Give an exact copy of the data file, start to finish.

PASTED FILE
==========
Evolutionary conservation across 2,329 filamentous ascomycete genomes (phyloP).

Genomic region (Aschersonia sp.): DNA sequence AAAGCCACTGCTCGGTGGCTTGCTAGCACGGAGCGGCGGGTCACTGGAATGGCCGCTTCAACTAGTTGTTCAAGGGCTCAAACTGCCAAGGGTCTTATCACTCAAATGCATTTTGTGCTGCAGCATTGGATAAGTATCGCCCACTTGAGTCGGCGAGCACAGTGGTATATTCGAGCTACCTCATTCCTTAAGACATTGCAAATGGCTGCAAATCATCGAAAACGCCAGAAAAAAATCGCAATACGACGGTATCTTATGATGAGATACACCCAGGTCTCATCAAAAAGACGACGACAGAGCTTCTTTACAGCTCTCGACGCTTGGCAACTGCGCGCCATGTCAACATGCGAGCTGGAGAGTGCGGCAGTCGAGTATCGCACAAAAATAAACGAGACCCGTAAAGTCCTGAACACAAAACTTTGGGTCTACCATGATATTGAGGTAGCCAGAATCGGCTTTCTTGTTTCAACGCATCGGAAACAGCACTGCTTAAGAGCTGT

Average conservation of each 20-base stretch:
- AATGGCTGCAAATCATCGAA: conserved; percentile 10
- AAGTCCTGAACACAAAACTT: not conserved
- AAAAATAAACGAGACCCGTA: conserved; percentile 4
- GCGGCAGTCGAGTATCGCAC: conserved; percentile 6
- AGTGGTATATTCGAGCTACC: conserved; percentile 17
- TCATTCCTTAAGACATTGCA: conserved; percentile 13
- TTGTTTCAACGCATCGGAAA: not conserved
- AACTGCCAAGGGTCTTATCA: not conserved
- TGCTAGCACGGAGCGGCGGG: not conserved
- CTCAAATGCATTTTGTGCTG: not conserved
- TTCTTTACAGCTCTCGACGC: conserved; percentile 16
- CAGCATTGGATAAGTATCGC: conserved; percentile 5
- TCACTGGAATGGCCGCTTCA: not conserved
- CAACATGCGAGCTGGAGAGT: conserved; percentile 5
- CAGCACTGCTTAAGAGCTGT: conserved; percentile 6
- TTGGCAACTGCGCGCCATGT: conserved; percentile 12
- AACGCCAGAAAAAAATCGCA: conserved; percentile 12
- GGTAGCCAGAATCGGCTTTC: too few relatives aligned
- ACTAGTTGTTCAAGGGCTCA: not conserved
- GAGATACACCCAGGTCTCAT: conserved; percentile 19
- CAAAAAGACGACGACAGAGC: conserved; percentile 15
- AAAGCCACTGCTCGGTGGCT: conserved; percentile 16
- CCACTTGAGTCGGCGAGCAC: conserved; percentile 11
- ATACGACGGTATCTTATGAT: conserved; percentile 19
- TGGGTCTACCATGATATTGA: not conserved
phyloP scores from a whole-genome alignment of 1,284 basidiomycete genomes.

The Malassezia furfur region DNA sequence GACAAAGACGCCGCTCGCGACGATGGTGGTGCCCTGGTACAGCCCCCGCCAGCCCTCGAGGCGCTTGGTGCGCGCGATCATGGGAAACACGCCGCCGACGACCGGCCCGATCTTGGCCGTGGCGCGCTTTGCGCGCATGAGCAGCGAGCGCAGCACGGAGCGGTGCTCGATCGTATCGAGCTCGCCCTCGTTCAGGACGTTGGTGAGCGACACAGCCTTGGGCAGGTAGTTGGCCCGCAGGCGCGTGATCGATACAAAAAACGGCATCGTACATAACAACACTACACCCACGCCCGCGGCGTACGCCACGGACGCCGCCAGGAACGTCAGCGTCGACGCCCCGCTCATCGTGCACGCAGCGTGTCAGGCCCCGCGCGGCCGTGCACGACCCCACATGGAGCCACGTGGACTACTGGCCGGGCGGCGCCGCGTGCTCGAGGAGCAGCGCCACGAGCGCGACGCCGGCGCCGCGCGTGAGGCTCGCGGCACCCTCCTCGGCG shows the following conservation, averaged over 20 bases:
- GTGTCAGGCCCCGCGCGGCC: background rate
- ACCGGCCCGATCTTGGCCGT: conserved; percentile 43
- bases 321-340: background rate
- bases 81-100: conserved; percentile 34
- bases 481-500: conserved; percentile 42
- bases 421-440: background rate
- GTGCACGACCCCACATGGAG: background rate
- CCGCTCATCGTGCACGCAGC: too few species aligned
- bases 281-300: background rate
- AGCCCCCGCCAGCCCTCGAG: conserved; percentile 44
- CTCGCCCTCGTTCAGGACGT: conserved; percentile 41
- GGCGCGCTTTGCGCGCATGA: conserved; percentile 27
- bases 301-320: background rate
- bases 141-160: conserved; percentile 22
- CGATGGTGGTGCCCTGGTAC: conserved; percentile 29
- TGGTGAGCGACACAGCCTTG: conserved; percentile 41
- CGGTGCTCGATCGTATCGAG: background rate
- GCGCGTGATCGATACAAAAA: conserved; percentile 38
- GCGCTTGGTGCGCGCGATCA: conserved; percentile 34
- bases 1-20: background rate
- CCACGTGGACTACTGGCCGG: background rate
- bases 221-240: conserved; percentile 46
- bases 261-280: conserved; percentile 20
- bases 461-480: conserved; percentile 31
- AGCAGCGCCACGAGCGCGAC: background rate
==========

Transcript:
Evolutionary conservation across 2,329 filamentous ascomycete genomes (phyloP).

Genomic region (Aschersonia sp.): DNA sequence AAAGCCACTGCTCGGTGGCTTGCTAGCACGGAGCGGCGGGTCACTGGAATGGCCGCTTCAACTAGTTGTTCAAGGGCTCAAACTGCCAAGGGTCTTATCACTCAAATGCATTTTGTGCTGCAGCATTGGATAAGTATCGCCCACTTGAGTCGGCGAGCACAGTGGTATATTCGAGCTACCTCATTCCTTAAGACATTGCAAATGGCTGCAAATCATCGAAAACGCCAGAAAAAAATCGCAATACGACGGTATCTTATGATGAGATACACCCAGGTCTCATCAAAAAGACGACGACAGAGCTTCTTTACAGCTCTCGACGCTTGGCAACTGCGCGCCATGTCAACATGCGAGCTGGAGAGTGCGGCAGTCGAGTATCGCACAAAAATAAACGAGACCCGTAAAGTCCTGAACACAAAACTTTGGGTCTACCATGATATTGAGGTAGCCAGAATCGGCTTTCTTGTTTCAACGCATCGGAAACAGCACTGCTTAAGAGCTGT

Average conservation of each 20-base stretch:
- AATGGCTGCAAATCATCGAA: conserved; percentile 10
- AAGTCCTGAACACAAAACTT: not conserved
- AAAAATAAACGAGACCCGTA: conserved; percentile 4
- GCGGCAGTCGAGTATCGCAC: conserved; percentile 6
- AGTGGTATATTCGAGCTACC: conserved; percentile 17
- TCATTCCTTAAGACATTGCA: conserved; percentile 13
- TTGTTTCAACGCATCGGAAA: not conserved
- AACTGCCAAGGGTCTTATCA: not conserved
- TGCTAGCACGGAGCGGCGGG: not conserved
- CTCAAATGCATTTTGTGCTG: not conserved
- TTCTTTACAGCTCTCGACGC: conserved; percentile 16
- CAGCATTGGATAAGTATCGC: conserved; percentile 5
- TCACTGGAATGGCCGCTTCA: not conserved
- CAACATGCGAGCTGGAGAGT: conserved; percentile 5
- CAGCACTGCTTAAGAGCTGT: conserved; percentile 6
- TTGGCAACTGCGCGCCATGT: conserved; percentile 12
- AACGCCAGAAAAAAATCGCA: conserved; percentile 12
- GGTAGCCAGAATCGGCTTTC: too few relatives aligned
- ACTAGTTGTTCAAGGGCTCA: not conserved
- GAGATACACCCAGGTCTCAT: conserved; percentile 19
- CAAAAAGACGACGACAGAGC: conserved; percentile 15
- AAAGCCACTGCTCGGTGGCT: conserved; percentile 16
- CCACTTGAGTCGGCGAGCAC: conserved; percentile 11
- ATACGACGGTATCTTATGAT: conserved; percentile 19
- TGGGTCTACCATGATATTGA: not conserved
phyloP scores from a whole-genome alignment of 1,284 basidiomycete genomes.

The Malassezia furfur region DNA sequence GACAAAGACGCCGCTCGCGACGATGGTGGTGCCCTGGTACAGCCCCCGCCAGCCCTCGAGGCGCTTGGTGCGCGCGATCATGGGAAACACGCCGCCGACGACCGGCCCGATCTTGGCCGTGGCGCGCTTTGCGCGCATGAGCAGCGAGCGCAGCACGGAGCGGTGCTCGATCGTATCGAGCTCGCCCTCGTTCAGGACGTTGGTGAGCGACACAGCCTTGGGCAGGTAGTTGGCCCGCAGGCGCGTGATCGATACAAAAAACGGCATCGTACATAACAACACTACACCCACGCCCGCGGCGTACGCCACGGACGCCGCCAGGAACGTCAGCGTCGACGCCCCGCTCATCGTGCACGCAGCGTGTCAGGCCCCGCGCGGCCGTGCACGACCCCACATGGAGCCACGTGGACTACTGGCCGGGCGGCGCCGCGTGCTCGAGGAGCAGCGCCACGAGCGCGACGCCGGCGCCGCGCGTGAGGCTCGCGGCACCCTCCTCGGCG shows the following conservation, averaged over 20 bases:
- GTGTCAGGCCCCGCGCGGCC: background rate
- ACCGGCCCGATCTTGGCCGT: conserved; percentile 43
- bases 321-340: background rate
- bases 81-100: conserved; percentile 34
- bases 481-500: conserved; percentile 42
- bases 421-440: background rate
- GTGCACGACCCCACATGGAG: background rate
- CCGCTCATCGTGCACGCAGC: too few species aligned
- bases 281-300: background rate
- AGCCCCCGCCAGCCCTCGAG: conserved; percentile 44
- CTCGCCCTCGTTCAGGACGT: conserved; percentile 41
- GGCGCGCTTTGCGCGCATGA: conserved; percentile 27
- bases 301-320: background rate
- bases 141-160: conserved; percentile 22
- CGATGGTGGTGCCCTGGTAC: conserved; percentile 29
- TGGTGAGCGACACAGCCTTG: conserved; percentile 41
- CGGTGCTCGATCGTATCGAG: background rate
- GCGCGTGATCGATACAAAAA: conserved; percentile 38
- GCGCTTGGTGCGCGCGATCA: conserved; percentile 34
- bases 1-20: background rate
- CCACGTGGACTACTGGCCGG: background rate
- bases 221-240: conserved; percentile 46
- bases 261-280: conserved; percentile 20
- bases 461-480: conserved; percentile 31
- AGCAGCGCCACGAGCGCGAC: background rate